Warrigal track is an easy stroll through dry woodland and granite boulders from Native Dog Creek camping area. Native orchids can often be found here in spring and summer.
Woolpack Rocks shouldn’t be overlooked just because the national park wasn’t named after them. Easily accessible from Native Dog campground, this feature is a geological wonder in its own right.
As you walk towards the Woolpack Rocks, their size and shape capture your gaze. You can tell they’re ancient – in fact, they’re around 270 million years old. You can also see some of the dykes created at the same time when molten rock pushed into deep pockets within the earth’s crust; you’re walking along a timeline.
The well-weathered boulders are 1400m above sea level, yet clambering to the summit is even easier than at Cathedral Rock. So, you’re getting a great scenic view for the price of a prehistoric walk and an easy climb.
Cathedral Rock track
Hike up Cathedral Rock to sit on a natural throne – perched on 200m of stacked boulders – and survey your kingdom. The nearby Round Mountain is the highest point of the New England Tablelands, although only by a royal whisker at 1584m.
The track is most easily accessed from Barokee campground. Follow the circuit clockwise and hike through sub-alpine woodland to the summit turnoff. Rock-hopping is the scientific term for what you’ll be doing for much of the next 400m as you clamber over boulders and straddle crevices. On the way back, keep following the circuit around through a protected valley of manna gums.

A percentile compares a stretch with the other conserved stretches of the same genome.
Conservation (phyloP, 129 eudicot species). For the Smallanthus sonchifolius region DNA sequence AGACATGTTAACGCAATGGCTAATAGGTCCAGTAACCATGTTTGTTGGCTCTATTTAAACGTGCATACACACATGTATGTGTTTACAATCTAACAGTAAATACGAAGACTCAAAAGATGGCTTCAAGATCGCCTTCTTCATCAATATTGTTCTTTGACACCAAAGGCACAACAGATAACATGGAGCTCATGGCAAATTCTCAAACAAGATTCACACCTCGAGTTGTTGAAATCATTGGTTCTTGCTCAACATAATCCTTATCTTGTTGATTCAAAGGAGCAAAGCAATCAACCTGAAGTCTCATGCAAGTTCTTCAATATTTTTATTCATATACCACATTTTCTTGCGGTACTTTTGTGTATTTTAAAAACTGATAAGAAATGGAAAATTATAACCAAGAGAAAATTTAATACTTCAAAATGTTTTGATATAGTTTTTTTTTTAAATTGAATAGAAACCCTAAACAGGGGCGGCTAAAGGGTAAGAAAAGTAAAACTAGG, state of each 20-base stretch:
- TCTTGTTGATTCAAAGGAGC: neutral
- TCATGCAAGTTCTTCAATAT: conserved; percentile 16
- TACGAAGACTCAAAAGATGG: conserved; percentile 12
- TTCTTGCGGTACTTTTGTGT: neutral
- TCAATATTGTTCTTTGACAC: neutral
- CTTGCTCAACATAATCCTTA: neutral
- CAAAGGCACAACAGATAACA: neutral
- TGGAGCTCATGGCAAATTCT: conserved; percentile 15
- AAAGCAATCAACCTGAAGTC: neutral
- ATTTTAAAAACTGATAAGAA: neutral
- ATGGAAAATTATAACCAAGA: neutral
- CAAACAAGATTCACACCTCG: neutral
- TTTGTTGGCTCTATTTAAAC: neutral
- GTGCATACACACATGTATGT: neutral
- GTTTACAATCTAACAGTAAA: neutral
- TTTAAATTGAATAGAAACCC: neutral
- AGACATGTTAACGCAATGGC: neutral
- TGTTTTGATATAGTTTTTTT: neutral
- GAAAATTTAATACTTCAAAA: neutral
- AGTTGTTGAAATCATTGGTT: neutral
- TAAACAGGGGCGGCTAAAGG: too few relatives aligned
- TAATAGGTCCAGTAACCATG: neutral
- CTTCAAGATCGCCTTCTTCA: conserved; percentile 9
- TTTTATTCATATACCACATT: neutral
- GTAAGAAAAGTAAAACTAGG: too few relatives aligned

For the intrepid, pack headlamps and set out to Cathedral Rock at sunrise or sunset. Remember to take your camera, a raincoat, warm clothes, and a flask of coffee to reward yourself with for when you reach the top.
Barokee to Native Dog Creek walk
Barokee to Native Dog Creek walk links Cathedral Rock National Park’s two campgrounds and takes in Woolpack Rocks and Cathedral Rock. The track follows the Snowy Range and is a moderate grade apart from when you climb the rock features.
The track passes through subalpine woodland, open forest, heath and boulder fields. For birdwatchers there is no better track; woodland birds are plentiful here and you’re likely to see honeyeaters, pardalotes, robins, treekeepers, rosellas and lorikeets. Wedge-tailed eagles often circle the granite tors. Be sure to bring your binoculars.
There are a number of options for tackling this track, which can be started from either Barokee campground or Native Dog campground. You might leave your vehicle at one end then camp the night at the other and retrace your steps the next day, car shuffle for a one-way day walk, or hike the return 20.8km in one go.